physical changes represent the observed characteristics of a place.
Human- Environment interactions are the way people react with their
environment (Guidelines for Geographic Education). Living with the environment
is not a one way street, we can not continually expect to take from mother earth
without giving something in return. We take for granted the air we breathe, the
water we drink, the food we consume, and the houses in which we live. The
important thing to remember is where did these amenities come from?
The human population continues to pour thousands of tons of combustion
emissions into the atmosphere every day, these emissions include not only
carbon dioxide, but chloroflourocarbons from refrigerants as well, which
escalates the depletion of the ozone (O3) layer exponentially (film - Geography
tutor). Only recently did our governments pass a law banning the use of
chloroflorocarbons. Sadly, humans continue to deplete one of earth's greatest
natural resources which could aid in the natural repair of the ozone layer, our
rain forests. The list of violations people incur upon the environment everyday
is endless, but it is the most important of the five themes in geography -
Human/Environment interactions - and the reason is very simple. If our
population continues to rape the environment in the fashion in which it has over
the last two hundred years, very soon, there will be no environment left.
Mother nature is very forgiving, but her resources are being pulled out from
under her at a rate in which she can not repair herself. If she dies, we all
shall surely perish as well.
Movement is simply the migration of people, products, information, and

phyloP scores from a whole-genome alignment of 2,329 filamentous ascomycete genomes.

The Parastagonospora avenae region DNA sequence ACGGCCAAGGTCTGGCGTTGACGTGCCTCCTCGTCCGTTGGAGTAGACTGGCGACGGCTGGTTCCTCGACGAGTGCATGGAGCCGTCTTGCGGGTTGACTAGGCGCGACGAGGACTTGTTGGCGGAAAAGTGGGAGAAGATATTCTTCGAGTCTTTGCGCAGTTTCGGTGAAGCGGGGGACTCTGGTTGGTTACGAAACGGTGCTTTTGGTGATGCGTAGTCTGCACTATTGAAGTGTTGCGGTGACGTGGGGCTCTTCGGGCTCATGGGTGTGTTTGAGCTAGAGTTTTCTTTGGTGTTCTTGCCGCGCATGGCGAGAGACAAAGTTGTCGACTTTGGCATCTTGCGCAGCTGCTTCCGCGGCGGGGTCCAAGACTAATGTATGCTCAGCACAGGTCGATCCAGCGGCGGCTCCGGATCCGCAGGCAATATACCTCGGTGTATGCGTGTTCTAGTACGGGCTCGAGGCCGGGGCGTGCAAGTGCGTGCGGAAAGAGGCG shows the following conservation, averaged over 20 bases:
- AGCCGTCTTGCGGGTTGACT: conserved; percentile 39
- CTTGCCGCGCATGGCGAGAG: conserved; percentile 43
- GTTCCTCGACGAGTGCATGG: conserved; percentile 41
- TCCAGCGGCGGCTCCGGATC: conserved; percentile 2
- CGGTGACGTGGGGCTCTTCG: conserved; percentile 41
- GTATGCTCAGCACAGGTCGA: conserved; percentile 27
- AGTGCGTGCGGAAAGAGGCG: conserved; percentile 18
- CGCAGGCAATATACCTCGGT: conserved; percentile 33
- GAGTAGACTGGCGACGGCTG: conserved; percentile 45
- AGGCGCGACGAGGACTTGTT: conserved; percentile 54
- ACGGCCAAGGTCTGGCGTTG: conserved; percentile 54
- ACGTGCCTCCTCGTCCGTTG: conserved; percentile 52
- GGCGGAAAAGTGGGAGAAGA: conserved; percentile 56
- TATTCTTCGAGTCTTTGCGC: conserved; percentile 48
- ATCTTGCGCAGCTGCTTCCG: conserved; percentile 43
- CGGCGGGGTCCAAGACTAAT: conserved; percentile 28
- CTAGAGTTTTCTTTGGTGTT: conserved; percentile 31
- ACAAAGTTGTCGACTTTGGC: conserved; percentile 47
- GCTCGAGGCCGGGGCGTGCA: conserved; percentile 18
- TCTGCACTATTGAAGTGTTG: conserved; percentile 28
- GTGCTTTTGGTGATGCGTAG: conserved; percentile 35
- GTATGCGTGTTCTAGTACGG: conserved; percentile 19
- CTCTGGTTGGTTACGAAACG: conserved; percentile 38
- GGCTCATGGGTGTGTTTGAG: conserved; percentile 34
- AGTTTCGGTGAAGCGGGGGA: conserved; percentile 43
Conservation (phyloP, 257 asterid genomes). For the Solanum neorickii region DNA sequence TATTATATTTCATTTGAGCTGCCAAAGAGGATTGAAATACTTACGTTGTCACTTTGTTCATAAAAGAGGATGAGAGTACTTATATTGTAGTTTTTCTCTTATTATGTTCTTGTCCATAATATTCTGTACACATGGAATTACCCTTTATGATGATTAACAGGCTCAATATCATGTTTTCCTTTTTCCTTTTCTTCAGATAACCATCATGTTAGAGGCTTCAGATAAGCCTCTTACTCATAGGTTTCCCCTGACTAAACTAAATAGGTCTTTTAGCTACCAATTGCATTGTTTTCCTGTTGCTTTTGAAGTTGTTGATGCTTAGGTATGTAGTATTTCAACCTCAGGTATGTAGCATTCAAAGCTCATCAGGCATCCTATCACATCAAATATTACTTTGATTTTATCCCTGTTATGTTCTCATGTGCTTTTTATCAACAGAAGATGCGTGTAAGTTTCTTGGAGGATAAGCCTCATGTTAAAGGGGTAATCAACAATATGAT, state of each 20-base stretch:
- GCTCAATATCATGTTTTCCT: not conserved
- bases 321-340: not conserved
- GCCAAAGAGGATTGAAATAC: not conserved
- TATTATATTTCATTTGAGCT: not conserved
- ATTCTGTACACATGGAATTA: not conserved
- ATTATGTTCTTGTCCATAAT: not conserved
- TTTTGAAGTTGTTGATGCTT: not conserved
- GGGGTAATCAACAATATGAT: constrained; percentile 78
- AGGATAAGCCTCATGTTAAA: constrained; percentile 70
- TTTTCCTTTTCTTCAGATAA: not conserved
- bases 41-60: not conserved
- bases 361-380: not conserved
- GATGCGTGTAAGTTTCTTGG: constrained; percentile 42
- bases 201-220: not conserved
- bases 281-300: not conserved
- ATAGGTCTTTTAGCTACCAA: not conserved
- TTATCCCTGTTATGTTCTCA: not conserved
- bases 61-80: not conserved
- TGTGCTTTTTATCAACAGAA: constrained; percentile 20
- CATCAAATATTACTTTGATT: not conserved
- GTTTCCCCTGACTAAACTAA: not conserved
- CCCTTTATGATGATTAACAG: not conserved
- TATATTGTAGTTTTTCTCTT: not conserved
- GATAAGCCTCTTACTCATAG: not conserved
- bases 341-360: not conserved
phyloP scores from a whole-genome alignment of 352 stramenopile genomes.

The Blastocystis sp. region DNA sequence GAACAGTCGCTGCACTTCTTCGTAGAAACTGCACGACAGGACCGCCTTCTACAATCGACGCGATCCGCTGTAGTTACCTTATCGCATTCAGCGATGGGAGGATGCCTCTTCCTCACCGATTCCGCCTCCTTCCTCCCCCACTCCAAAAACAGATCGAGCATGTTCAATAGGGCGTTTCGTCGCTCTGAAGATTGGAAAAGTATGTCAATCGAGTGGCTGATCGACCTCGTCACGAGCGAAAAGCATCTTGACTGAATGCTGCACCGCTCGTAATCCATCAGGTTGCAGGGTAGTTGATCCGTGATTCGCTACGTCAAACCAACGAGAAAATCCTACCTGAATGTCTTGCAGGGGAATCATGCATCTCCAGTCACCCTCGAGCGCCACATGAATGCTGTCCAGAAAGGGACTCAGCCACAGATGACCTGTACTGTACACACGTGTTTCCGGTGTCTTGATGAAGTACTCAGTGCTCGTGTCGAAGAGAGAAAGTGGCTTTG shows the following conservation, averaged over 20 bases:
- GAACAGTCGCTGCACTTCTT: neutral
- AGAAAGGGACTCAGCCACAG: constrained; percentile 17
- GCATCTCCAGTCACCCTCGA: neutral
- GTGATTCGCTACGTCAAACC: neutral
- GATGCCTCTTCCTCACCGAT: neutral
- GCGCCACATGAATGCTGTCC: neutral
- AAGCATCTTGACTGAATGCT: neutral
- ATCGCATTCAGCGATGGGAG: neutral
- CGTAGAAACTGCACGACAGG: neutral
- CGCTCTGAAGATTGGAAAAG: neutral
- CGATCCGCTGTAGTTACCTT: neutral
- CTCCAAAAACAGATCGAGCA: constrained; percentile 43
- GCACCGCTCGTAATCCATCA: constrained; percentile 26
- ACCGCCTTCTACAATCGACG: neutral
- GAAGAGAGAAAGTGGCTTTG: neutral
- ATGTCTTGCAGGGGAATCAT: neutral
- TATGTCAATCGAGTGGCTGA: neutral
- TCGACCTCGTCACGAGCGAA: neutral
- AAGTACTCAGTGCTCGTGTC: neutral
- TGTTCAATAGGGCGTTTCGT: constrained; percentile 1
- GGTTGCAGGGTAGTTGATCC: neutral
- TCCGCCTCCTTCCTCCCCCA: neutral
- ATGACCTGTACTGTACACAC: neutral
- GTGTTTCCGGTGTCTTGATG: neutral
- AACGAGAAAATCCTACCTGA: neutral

ideas within or between regions (Journal of Geography 1990). People on earth
are now linked in virtually every way via transportation, communication, and
technological networks which allow for the sharing of ideas, philosophies, goods,
and services within virtually every corner of the globe.
The last of the five themes of geography consists of the idea of
regions. A region is not only a place where a group of people of similar
nationality, race, or religious belief reside. A region can also be a defining
physical characteristic of a place. The Sahara and Sahel of Africa is a desert
region. Defined by its consistently hot and dry climate. Great Britain of old
encompassed one of the greatest regional empires of the world, which extended
from Australia, to Belize, to the North American Continent, and finally to her
own islands. A region simply put, is a place which has a unique physical,
racial, cultural, or environmental characteristic which defines it separately
form other regions.
The five fundamental themes of geography offer educators a new and
unique perspective on the world of geography. This perspective breaks down the
vast array of knowledge contained in the world of geography into its simplest
simplest form, allowing teachers to convey the basic concepts of geography.
These basic concepts are the key to understanding. Once the student learns the
five basic themes, he or she can then apply the themes to virtually every aspect
of our physical and cultural environment. Which in the end will provide a much
deeper understanding of geography, as well as eliminating the problem of
geographic illiteracy in our schools. After all, education is not memorization,
education is understanding.
1. "The Four Traditions of Geography", The Journal of Geography, May 1964, pg.
211 - 213, William D. Pattison
2. "The New School Geography: A Critique", The Journal of Geography, February
1990, pg. 27 - 30, Robert Harper
3. "An Elaboration of the Fundamental Themes in Geography", Social
Education, May 1994, pg. 211 - 213, Richard G. Boehm and James F. Petersen.
4. "Guidelines for Geographic Education", National Council for Geographic
Education and Association of American Geographers., 1984.